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Rethinking research partnerships: discussion guide and toolkit

This discussion guide and toolkit provides ideas and approaches to enable you to think through your research partnerships; to encourage you to critically engage with issues such as the roles different actors play in partnership; and what types of evidence are valued, used and produced. We intend that it will open up space for more voices, perspectives and knowledge to inform research design, implementation and communication. Christian Aid co-led with the Open University on the production of this resource, drawing from a seminar series that brought together academics and NGO staff to reflect on their experiences of research partnerships. This consortium engaged with questions of participation and the politics of evidence in academic-NGO research partnerships. It was funded by the ESRC and this publication is one of the outputs of the series. We don’t expect you to work your way through the guide, but to dip in and out, using the sections that seem relevant and useful to you. It includes some discussion, insights from that emerged from participants in the consortium / seminar series and participatory tools. Please do get in touch with our research, evidence and learning team if you have questions, suggestions or would like to share how you have used the material.

Resilience framework

Our Resilience Framework sets out how we work with partners to support communities to identify the risks they face, access resources and effectively to achieve sustainable results.

Minimum Standards for Age and Disability Inclusion in Humanitarian Action

Humanitarian actors must respond in a way that considers the needs of all people affected by a crisis.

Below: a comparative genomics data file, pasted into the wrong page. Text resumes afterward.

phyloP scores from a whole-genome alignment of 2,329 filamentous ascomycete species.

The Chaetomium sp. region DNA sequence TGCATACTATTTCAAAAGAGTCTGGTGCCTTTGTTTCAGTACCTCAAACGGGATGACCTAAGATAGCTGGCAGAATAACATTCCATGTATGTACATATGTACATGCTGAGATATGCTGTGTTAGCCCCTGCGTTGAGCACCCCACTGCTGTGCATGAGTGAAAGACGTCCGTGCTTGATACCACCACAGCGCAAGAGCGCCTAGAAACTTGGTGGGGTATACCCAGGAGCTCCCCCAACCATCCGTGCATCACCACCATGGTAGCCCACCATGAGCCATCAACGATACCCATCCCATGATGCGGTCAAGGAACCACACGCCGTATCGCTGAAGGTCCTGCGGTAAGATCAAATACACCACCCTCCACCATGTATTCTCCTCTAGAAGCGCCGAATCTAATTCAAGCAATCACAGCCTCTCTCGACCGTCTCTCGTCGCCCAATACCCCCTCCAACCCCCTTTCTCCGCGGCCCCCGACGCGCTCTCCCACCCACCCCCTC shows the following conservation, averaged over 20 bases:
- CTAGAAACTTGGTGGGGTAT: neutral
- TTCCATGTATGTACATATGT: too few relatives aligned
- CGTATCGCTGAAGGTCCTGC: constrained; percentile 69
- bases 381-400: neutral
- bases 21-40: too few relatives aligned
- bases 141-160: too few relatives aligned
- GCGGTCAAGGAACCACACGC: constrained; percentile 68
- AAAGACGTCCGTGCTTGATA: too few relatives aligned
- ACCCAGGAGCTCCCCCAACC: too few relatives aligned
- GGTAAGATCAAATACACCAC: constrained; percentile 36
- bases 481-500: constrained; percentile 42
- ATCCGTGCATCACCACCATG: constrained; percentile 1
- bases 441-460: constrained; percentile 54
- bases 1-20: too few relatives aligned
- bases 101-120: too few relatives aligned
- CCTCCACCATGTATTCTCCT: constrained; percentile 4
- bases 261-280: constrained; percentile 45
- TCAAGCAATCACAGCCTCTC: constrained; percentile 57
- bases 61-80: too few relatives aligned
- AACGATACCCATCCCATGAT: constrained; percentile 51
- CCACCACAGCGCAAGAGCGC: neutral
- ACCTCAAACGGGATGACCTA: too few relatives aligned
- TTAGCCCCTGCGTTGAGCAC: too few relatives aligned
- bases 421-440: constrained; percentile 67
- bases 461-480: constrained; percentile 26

Research methodology: guide to process tracing and realist evaluation

Process tracing was first trialled as a new approach within a series of theory-based evaluations of Christian Aid’s governance portfolio in 2015. The aim was specifically to understand and evidence how Christian Aid and its partners’ accountability practices were contributing to building more (downwardly) accountable relationships more broadly in the context of Bangladesh. The evaluation team added elements of realist evaluation to their evaluation design, in order to allow for greater flexibility of the methodology and ‘user-friendliness’ of the findings. ‘Flexibility’ because selection of methodology in this case preceded the final agreement on evaluation questions, and combining the two different methodologies would provide more room for the evaluators to adapt and tailor the approach based on the eventually defined questions; greater ‘user-friendliness’ due to realist evaluation’s focus on potentially more actionable ‘what works where for whom?’ questions that would complement the more theoretical ‘tracing’ of competing explanations through process tracing.  This guide focusses primarily on the steps necessary to conduct process tracing but includes a brief section on how and where to combine this with realist evaluation. There is a list of selected references at the end of the document for those interested in further reading. Related research Bangladesh: accountable governance - a theory-based approach (process tracing)

Intended nationally determined contributions: influencing debate

This toolkit provides an approach on how we can engage with intended nationally determined contribution discussions at a national level.